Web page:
There was an extended discussion in the Times this weekend about bigoted commenters. That discussion came in a Times magazine article about the website Breitbart. The Times reported:

Breitbart functioned as a legitimizing tether for the most abhorrent currents of the right wing. Benkler referred to this as a ‘‘bridge’’ phenomenon, in which extremist websites linked to Breitbart for validation and those same fanatics could then gather in Breitbart’s comment section to hurl invectives… many of the writers and editors at Breitbart really were inclined to a pedestrian politics, but they were happy enough to welcome bigots if it meant increasing traffic. …he says he doubts that many of his former colleagues realize how deplorable their commenters can be. “They’re mostly just seen the way a lot of websites see their commenters, which is: ‘Oh, God, these idiots,’ ” he said. ‘‘I think there was a lot of opportunism going on. If they could get traffic from those people, then they got traffic from those people.”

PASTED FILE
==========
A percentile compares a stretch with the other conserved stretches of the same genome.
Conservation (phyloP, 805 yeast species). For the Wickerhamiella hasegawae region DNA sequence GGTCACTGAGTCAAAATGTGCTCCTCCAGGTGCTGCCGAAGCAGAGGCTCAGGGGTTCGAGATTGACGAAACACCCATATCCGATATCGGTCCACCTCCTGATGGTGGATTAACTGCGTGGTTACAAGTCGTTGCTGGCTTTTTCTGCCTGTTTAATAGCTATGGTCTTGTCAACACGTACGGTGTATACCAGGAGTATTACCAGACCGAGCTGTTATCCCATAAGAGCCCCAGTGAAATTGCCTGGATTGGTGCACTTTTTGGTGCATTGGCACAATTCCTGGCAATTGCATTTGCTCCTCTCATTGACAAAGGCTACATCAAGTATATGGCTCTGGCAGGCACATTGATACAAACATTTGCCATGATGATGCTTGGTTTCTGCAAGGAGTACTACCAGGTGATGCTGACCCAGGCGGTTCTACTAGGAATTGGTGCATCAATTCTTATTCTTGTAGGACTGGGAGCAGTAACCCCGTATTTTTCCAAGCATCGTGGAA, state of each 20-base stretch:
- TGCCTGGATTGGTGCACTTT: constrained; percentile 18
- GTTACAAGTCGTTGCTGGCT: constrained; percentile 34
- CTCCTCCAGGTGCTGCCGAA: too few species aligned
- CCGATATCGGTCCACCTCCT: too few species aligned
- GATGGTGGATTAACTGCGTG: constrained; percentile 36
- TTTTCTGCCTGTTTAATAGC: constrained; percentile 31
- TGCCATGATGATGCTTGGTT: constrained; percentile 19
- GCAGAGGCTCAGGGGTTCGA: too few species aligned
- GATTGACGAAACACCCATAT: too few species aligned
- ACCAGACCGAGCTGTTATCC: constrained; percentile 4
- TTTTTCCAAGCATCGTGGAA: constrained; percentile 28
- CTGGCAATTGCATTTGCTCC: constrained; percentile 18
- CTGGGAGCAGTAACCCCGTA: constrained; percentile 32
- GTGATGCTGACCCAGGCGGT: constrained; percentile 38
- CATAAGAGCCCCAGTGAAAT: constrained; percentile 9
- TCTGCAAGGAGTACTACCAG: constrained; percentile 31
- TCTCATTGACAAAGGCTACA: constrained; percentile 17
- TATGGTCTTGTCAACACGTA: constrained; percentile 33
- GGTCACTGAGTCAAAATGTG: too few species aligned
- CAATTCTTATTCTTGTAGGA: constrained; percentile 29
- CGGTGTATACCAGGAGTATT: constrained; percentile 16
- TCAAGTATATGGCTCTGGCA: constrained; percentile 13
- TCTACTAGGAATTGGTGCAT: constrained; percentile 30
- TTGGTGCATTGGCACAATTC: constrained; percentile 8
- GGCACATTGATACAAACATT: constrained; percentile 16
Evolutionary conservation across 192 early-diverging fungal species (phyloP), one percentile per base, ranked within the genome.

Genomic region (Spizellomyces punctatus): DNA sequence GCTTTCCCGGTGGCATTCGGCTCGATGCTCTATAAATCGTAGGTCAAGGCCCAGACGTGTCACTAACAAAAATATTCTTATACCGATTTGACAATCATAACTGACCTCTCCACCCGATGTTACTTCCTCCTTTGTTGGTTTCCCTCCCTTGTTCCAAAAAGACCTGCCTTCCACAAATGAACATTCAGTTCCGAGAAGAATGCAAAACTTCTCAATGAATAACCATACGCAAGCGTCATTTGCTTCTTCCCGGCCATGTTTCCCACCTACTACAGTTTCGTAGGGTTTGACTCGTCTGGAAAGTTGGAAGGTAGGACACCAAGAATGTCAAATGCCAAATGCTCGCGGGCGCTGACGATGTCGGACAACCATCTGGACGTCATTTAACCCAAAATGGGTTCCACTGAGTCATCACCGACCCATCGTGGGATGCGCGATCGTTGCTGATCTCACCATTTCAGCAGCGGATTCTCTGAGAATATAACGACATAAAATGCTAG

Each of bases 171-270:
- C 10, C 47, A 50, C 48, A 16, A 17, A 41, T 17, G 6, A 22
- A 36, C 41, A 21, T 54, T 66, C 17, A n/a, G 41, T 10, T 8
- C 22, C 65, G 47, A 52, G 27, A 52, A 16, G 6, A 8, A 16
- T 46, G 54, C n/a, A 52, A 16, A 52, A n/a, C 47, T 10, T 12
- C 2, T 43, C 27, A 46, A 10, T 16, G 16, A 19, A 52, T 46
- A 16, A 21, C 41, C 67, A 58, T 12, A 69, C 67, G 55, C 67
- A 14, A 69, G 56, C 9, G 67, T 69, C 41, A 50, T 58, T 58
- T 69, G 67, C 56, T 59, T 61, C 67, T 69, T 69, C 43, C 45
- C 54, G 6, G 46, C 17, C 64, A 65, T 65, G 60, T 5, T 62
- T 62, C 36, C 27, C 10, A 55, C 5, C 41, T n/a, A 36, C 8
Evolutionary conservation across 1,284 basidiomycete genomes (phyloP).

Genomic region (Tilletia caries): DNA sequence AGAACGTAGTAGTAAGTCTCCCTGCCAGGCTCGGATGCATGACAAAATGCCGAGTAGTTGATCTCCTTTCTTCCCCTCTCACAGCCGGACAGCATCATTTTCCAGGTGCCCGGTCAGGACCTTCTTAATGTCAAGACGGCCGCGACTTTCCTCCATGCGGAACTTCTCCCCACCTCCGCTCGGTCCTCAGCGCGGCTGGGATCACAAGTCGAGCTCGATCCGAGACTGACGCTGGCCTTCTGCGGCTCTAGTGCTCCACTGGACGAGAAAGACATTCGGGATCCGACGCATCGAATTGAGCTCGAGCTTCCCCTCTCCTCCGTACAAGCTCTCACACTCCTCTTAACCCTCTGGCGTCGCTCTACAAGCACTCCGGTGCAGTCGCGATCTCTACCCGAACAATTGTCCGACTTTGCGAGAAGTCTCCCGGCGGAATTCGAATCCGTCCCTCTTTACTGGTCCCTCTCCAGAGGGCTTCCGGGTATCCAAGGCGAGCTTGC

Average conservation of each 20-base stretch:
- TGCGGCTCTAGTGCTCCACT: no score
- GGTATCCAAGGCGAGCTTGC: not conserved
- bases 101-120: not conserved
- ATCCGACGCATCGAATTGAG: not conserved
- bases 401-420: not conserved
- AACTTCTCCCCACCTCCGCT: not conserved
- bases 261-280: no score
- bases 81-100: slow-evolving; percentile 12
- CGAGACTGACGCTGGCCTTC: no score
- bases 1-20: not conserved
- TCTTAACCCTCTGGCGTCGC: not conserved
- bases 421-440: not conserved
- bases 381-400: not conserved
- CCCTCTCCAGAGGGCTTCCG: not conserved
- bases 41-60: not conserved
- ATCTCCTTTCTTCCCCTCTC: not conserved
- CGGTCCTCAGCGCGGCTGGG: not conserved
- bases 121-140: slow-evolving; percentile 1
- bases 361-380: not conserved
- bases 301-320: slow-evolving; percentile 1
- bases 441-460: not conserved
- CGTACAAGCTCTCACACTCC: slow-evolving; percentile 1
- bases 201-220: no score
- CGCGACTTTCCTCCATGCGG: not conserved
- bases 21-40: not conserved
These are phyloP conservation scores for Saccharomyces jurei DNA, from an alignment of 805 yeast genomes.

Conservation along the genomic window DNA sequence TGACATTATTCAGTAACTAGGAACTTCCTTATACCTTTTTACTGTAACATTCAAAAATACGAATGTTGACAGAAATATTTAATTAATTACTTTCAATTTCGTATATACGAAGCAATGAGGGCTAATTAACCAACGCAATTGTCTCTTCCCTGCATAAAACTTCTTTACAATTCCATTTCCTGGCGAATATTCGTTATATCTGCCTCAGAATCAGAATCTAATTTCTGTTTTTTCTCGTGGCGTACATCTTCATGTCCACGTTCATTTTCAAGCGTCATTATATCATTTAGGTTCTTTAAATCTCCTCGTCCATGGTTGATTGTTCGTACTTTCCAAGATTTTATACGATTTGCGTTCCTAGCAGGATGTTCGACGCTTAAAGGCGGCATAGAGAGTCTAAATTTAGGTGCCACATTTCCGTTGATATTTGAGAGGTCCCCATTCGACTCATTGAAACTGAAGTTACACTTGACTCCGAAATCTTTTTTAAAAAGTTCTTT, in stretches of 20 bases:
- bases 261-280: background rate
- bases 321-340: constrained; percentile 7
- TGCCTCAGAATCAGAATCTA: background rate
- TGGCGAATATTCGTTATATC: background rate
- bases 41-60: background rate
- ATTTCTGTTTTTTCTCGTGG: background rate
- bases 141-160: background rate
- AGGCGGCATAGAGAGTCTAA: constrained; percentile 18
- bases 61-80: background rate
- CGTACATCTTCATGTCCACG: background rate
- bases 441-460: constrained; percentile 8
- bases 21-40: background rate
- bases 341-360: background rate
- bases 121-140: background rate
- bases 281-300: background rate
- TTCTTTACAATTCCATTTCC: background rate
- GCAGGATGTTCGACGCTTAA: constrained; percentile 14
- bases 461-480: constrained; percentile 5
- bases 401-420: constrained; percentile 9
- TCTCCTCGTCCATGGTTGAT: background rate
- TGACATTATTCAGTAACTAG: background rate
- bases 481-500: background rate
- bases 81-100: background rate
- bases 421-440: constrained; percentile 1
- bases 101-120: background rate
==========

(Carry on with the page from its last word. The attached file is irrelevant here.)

When a Times column blaming right-wing Jews for Trump generates a reader comment with 410 upvotes and a gold ribbon “NYT pick” for asserting that US Zionists prioritize Israel’s interests ahead of America’s, some people might start suspecting the Times itself of engaging in Breitbart-style reader-comment opportunism.

So long as the Times is on the topic of “moral embarrassment” – well, let’s just say, if not much of that seems on display among the paper’s own editors, it’s not because it’s entirely unwarranted.

All notes and summaries copyright © Tom Gross. All rights reserved.